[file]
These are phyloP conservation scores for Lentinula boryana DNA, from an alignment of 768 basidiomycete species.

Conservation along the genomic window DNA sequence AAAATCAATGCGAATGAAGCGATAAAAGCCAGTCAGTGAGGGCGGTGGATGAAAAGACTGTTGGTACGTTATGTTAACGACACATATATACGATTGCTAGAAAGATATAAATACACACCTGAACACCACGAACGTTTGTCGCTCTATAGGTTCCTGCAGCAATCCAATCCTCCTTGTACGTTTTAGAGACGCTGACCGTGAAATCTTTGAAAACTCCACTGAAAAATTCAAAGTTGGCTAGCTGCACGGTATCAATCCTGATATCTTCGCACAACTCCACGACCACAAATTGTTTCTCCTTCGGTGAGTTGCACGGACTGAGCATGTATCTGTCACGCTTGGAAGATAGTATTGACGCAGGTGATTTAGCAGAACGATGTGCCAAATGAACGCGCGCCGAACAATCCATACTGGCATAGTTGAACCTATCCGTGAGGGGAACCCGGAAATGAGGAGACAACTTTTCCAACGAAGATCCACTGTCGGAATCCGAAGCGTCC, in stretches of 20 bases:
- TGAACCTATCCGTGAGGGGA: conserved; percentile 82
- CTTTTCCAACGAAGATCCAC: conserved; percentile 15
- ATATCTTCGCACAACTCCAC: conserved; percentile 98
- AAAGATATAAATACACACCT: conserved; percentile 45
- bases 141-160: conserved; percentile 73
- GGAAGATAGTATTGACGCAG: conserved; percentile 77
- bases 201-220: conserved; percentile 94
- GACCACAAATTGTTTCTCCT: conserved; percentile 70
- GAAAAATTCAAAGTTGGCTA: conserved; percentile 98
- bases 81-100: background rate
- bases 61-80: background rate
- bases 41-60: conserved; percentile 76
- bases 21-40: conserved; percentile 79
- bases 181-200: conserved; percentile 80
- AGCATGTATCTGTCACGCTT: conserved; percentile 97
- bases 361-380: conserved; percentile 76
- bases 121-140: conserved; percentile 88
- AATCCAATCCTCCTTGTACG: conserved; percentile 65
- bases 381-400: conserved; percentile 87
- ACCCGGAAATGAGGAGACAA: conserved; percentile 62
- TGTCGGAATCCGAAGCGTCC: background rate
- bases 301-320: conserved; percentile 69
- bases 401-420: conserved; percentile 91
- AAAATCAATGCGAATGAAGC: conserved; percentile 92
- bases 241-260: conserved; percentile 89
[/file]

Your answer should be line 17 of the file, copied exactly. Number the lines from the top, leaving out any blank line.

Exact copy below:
- AGCATGTATCTGTCACGCTT: conserved; percentile 97